Civilization is really a great pleasure.
—Edwin Denby

for W. MacKay

On Tuesday night it’s raining in Seattle,
and as I feed my plastic to the kiosk
by the curb, stick my spattered ticket
to the driver’s side window, start walking south,
dodging puddles through the slick and glint,
I hear an accordion, music that puts me
in a French movie—maybe a Truffaut—haunting
as across Pine Street, neon rubies and blues
an invitation, like somewhere in Paris
or New York, and I climb the steps
to Elliott Bay Book Company
thinking Edwin might say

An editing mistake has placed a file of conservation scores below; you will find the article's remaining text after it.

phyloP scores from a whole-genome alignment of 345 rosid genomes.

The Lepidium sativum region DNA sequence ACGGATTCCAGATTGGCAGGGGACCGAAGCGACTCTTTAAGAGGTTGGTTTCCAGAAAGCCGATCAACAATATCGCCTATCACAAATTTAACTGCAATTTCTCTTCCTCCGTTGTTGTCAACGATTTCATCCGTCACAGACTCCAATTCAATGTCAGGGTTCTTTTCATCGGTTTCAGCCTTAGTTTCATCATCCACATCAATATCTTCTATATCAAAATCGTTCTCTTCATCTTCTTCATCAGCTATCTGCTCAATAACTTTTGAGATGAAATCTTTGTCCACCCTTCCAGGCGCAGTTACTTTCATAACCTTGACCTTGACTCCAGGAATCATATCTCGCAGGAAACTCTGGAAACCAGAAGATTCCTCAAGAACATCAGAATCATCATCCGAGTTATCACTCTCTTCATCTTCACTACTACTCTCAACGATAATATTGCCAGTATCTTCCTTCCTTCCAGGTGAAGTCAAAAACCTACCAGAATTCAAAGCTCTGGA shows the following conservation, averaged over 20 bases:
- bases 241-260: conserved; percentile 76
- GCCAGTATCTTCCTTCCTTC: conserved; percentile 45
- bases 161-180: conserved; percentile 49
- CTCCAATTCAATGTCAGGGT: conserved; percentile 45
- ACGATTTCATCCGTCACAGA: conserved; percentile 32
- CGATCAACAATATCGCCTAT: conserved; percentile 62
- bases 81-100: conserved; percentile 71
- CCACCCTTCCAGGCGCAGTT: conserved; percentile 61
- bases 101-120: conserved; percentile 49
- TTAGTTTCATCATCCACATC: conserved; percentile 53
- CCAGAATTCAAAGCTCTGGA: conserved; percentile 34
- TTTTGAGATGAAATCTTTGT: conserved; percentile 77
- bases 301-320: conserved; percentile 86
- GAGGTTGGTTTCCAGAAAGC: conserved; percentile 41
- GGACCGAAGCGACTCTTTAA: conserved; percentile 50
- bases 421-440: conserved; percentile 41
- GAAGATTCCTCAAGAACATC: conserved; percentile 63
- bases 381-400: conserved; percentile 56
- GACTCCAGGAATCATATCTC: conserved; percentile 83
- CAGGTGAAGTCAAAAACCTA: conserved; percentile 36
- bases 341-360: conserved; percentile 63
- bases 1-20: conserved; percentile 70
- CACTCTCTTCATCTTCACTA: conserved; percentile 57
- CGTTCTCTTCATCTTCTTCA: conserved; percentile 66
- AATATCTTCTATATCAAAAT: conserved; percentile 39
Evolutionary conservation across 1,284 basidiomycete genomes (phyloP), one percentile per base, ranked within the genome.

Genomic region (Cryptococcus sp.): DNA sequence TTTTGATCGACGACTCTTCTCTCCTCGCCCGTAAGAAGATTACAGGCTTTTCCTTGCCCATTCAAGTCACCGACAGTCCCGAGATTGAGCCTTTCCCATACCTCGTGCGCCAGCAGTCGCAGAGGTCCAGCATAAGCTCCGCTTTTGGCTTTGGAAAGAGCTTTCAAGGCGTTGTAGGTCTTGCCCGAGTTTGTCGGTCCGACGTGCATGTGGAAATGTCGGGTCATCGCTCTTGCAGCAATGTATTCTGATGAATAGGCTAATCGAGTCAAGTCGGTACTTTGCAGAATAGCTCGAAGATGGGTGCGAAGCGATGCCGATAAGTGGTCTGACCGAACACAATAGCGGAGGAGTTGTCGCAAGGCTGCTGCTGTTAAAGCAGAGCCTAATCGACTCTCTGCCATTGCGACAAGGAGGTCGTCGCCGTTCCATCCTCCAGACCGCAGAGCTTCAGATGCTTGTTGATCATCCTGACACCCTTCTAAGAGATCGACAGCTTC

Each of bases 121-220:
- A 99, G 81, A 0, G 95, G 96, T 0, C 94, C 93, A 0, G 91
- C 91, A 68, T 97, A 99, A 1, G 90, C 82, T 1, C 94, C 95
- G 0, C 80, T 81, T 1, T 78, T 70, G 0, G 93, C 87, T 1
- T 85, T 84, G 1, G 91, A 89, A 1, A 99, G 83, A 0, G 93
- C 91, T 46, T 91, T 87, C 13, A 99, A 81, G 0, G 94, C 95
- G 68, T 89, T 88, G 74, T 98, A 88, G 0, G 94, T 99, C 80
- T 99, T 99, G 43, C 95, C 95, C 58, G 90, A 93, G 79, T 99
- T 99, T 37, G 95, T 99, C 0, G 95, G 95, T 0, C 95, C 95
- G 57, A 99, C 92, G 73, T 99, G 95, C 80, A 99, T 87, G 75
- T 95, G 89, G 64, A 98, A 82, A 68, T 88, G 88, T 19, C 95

that buying books is really a great pleasure,
like the time you took me to St. Mark’s, gave
me a copy of Frank O’Hara’s Selected,
pointing out the poem titled
“Poem [Light      clarity      avocado salad in the morning]”
and now I picture Edwin in the movie you sent,
standing outside his apartment talking
to Aaron Copland, which takes me back
to Phebe’s diner with you and Pat,
before he married me, when we were younger
and he was still alive, when morning could yawn
until afternoon, heavy plates of eggs
with roasted potatoes by the window
where Bowery seemed wide enough to hold
all our days, and anything would happen.